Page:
FAO Regional Office for Latin America and the Caribbean

With a population of some 50 million people, the 826 indigenous peoples living in Latin America and the Caribbean are an indisputable source of identity and diversity. Their agri-food systems, traditional diet and sustainable natural resource production and management systems constitute a resource of incomparable value for achieving a world without hunger.

Indigenous peoples and food security in Latin America and the Caribbean

Indigenous peoples have made an unparalleled contribution to taming the agricultural biodiversity that feeds humanity today, even though their food insecurity rates exceed those of the non-indigenous population several times over. Their traditional food systems, which have provided the population with varied, balanced and healthy diets for millennia, are now threatened by agribusiness, monocultures and the loss of related knowledge.

At least a third of the development megaprojects in developing countries of Latin America and the Caribbean encroach into indigenous territories, affecting their legal security and conditions for the reproduction of livelihood strategies.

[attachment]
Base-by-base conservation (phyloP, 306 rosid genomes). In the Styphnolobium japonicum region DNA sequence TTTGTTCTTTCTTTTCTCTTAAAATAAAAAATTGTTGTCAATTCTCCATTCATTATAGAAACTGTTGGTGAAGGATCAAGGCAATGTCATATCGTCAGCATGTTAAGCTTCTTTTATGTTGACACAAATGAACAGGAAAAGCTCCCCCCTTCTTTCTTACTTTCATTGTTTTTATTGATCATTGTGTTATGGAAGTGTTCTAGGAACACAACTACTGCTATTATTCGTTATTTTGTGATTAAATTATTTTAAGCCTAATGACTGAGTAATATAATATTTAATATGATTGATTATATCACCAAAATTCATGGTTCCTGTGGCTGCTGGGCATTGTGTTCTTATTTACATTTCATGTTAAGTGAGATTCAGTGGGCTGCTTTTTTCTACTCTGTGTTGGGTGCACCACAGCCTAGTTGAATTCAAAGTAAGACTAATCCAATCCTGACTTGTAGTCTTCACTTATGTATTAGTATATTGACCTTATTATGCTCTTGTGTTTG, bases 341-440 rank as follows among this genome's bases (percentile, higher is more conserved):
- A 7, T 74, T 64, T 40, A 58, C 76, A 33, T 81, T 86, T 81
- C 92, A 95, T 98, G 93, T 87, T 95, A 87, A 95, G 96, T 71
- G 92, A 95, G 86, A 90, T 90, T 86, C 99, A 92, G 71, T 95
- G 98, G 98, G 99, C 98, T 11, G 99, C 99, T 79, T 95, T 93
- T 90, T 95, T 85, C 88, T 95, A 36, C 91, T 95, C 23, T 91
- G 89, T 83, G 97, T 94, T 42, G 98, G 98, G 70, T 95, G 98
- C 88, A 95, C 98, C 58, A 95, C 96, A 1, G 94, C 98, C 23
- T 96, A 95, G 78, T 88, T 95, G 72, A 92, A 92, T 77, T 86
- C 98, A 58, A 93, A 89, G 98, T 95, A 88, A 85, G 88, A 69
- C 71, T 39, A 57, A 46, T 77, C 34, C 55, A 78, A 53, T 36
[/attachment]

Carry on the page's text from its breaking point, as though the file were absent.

Acknowledgement of the rights of indigenous people in Latin America has provided significant opportunities for overcoming the vulnerability and backwardness imposed by the historical process of being deprived of their livelihood. This includes a growing recognition of their territorial rights, their knowledge systems and various tools for safeguarding their social, economic and cultural rights that are nevertheless still far from building a uniform scenario in the region and even further from putting desirable effects in practice.

The FAO stresses the importance of having indigenous people as strategic partners in the fight against food insecurity. This is set out in the FAO Policy on Indigenous and Tribal Peoples (2010), which acknowledges that the agri-food systems developed by such peoples, their traditional diets and their systems for the sustainable production and management of natural resources constitute a resource of incomparable value for achieving a world without hunger.

With a view to helping give them visibility and prominence in the design and implementation of public policies appropriate to their situation, the FAO Regional Office for Latin America and the Caribbean has begun a profitable dialogue with indigenous peoples of the region and is progressing toward building a common agenda.

This renewed commitment of the FAO to the rights of indigenous peoples has earned it an invitation from the United Nations system to coordinate the Inter-Agency Support Group on Indigenous Peoples' Issues (IASG).

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